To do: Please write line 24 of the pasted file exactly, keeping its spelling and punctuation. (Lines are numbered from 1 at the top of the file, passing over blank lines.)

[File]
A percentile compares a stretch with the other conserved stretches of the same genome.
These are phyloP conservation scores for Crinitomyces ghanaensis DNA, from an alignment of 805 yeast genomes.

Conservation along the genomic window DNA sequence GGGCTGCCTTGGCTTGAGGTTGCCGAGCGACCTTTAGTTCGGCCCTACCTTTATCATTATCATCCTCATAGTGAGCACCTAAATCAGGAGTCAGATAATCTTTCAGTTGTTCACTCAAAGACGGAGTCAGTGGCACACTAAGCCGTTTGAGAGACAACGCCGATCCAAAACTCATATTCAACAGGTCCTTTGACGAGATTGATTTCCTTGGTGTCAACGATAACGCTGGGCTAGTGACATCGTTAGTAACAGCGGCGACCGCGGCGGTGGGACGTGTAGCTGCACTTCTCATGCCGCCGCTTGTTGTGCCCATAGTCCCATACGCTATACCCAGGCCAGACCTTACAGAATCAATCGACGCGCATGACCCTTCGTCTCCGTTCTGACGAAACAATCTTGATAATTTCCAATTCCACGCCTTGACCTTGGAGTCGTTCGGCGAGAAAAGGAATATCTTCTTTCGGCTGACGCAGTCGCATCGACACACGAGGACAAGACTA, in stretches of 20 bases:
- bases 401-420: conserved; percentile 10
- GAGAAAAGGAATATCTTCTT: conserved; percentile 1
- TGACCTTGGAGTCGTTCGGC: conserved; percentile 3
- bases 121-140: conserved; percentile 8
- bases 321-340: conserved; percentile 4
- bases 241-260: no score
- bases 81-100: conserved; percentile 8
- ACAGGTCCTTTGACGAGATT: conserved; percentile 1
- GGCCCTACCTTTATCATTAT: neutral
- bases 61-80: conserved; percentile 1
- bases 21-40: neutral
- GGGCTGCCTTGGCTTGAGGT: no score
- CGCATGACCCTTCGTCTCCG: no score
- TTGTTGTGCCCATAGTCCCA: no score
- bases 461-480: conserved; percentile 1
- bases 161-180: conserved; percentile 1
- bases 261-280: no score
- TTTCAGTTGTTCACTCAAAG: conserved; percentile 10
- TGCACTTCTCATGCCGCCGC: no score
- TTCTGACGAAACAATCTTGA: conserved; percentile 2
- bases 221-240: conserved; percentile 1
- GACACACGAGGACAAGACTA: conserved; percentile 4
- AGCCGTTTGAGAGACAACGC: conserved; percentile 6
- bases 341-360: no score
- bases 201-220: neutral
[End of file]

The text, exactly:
- bases 221-240: conserved; percentile 1